Septic Tank Pumping

Septic Tank Pumping is one of those home maintenance tasks that are easy to forget. Out of sight, out of mind right. Just because you don’t see your septic tank on a daily basis doesn’t mean it’s not one fo the most important systems in your home. A problem with your septic system can cost as little as 100.00 to replace your septic tank lid, to over 15,000.00 for complete system replacement. Regular septic tank pumping is the easiest way to extend the life of your septic system. Properly maintained systems can last decades so system maintenance is important.

How often should a septic tank be pumped out?

If you search the internet you will get different answers. Most of them are generic though and say “The EPA recommends pumping your septic tank every 3 to 5 years.” That is about as generic as it gets and sounds like it was written by a politician. The reality is there are a lot of variables that come into play when figuring out the timeline of proper septic tank maintenance.

Some variables include:
How many family members live in the home?
What size is your septic tank?
Do you have a garbage disposal?
How many bathrooms in your home?
There are many other factors but these couple questions can get us to a better ballpark answer.

How do you know if your septic tank is full?

First off, if you don’t remember the last time that your septic tank got pumped out it is time to schedule it, today. Septic tank pumping is the least expensive way to keep the system healthy. Your system will give you signs that the septic tank is full though. Sometimes, you can overwhelm the system and it needs a couple of days to get caught up. An example would be family or company staying at the house and shower usage doubles for the week. Did you do some entertaining at the house? It’s not unusual for spikes in water usage to put some stress on your septic system. Most of the time, if the system has been properly maintained, these types of situations take care of themselves. The tank catches up and everything goes back to normal.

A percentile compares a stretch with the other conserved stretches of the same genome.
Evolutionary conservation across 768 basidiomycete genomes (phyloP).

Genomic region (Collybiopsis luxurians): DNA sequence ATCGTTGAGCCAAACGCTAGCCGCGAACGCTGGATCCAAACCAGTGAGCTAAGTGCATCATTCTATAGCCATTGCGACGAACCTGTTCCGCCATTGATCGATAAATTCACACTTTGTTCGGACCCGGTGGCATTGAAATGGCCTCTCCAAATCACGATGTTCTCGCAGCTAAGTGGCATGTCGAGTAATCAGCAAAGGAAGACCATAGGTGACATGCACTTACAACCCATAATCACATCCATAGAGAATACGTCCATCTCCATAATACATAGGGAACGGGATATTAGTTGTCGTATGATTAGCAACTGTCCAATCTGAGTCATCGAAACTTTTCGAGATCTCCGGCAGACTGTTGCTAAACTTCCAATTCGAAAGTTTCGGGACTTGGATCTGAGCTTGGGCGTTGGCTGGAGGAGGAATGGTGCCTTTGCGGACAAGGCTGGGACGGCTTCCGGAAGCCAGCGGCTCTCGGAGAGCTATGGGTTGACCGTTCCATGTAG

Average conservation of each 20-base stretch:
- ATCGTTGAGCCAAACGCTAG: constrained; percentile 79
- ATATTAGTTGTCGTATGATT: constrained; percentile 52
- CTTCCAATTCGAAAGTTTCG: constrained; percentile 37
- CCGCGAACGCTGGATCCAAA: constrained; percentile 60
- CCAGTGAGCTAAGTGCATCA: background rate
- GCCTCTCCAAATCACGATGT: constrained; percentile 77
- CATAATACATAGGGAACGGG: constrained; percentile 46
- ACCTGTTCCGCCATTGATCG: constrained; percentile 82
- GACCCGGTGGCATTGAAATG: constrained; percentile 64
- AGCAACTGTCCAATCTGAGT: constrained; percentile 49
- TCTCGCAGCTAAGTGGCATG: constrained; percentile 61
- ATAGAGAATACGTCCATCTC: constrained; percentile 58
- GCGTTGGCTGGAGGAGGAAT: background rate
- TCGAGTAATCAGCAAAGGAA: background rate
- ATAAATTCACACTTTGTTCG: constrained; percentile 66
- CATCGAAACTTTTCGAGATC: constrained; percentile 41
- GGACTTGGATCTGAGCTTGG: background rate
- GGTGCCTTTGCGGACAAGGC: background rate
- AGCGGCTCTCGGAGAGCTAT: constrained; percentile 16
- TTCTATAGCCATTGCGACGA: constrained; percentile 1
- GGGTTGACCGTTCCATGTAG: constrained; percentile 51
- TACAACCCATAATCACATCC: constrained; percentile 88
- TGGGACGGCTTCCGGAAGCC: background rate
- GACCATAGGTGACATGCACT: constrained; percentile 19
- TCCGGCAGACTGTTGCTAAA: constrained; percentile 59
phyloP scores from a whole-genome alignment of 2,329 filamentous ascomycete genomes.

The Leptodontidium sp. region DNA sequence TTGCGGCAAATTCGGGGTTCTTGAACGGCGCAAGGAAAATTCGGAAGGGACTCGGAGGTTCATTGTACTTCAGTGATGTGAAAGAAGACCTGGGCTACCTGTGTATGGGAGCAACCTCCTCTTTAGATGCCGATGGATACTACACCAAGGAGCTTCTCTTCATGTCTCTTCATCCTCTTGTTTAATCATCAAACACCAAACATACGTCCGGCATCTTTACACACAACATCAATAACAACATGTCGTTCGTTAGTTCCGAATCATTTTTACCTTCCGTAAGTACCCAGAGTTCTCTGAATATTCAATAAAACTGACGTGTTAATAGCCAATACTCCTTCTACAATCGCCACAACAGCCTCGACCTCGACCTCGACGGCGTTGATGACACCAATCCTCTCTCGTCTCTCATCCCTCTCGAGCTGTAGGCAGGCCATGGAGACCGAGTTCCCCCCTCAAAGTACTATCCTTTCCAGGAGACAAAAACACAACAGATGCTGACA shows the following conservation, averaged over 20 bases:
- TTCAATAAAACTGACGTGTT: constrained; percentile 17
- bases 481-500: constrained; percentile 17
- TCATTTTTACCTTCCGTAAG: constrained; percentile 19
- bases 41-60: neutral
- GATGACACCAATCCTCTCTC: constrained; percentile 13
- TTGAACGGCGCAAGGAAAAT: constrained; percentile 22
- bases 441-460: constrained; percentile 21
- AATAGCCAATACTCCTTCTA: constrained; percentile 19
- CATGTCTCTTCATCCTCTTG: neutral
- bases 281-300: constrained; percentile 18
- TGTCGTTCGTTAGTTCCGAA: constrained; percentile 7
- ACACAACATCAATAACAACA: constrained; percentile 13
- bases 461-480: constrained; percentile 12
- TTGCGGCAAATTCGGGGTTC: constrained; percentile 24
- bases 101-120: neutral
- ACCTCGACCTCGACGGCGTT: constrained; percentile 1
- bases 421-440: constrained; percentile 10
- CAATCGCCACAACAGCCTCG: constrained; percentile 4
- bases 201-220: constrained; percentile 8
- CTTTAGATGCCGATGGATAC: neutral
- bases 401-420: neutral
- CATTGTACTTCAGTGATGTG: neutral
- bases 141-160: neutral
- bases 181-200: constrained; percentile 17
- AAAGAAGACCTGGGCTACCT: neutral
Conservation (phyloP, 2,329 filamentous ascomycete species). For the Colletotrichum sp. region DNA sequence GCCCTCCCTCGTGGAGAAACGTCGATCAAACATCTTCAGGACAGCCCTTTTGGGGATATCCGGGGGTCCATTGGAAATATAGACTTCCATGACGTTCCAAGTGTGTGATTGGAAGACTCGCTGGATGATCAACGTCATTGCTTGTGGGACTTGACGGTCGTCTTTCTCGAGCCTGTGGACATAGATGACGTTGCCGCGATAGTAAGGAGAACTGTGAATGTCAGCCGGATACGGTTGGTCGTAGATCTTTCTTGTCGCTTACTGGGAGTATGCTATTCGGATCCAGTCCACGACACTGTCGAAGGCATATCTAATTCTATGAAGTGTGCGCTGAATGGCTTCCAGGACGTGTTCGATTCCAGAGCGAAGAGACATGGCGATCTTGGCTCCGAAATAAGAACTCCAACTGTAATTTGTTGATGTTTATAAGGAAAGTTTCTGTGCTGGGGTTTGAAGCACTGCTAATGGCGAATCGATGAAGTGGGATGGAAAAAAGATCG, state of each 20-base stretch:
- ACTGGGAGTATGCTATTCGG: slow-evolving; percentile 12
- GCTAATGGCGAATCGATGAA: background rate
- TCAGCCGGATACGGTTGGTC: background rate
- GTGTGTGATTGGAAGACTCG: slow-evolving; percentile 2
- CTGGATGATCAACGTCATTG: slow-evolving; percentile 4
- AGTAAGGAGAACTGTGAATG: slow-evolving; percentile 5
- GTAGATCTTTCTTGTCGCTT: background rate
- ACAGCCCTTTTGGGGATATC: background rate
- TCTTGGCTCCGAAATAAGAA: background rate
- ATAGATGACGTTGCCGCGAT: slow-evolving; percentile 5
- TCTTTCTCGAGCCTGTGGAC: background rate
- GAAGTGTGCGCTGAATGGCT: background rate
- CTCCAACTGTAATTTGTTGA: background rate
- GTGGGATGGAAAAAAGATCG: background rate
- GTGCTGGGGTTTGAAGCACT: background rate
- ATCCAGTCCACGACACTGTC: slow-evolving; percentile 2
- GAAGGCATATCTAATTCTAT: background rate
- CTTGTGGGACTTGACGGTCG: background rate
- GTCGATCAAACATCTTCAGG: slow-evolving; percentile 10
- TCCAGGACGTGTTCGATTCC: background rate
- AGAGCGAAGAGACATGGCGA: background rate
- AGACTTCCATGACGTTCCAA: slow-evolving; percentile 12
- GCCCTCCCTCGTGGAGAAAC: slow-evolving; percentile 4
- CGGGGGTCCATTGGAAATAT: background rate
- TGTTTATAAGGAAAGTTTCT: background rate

If the solids in your tank are starting to build up from normal use and time, then the signs should be gradual but noticeable. Anytime water is slow to drain there is some type of issue. If it’s a single drain in the master sink that is draining slow, chances are it’s partially clogged. If your toilet doesn’t want to flush, then it could mean there is a septic issue.

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Standing water in your yard

You should never have standing water in your yard. This doesn’t matter if you have a septic tank or not. If you notice water pooling above your septic tank it is a sign that the tank is full and you need to call a septic service. Another spot in the yard where standing water is a big red flag would be around your drain field or leach field. There are a bunch of reasons that your drain field could have saturated soil and standing water. The unfortunate fact is none of them are good. Replacing a drain field is expensive.

Foul Smell in the Yard – When working properly, you should not know your septic system is there. If you start to notice a strong odor around the yard or outside your home, it could mean it’s time to get the septic tank pumped.

How Often Should Septic Tank Pumping Get Done?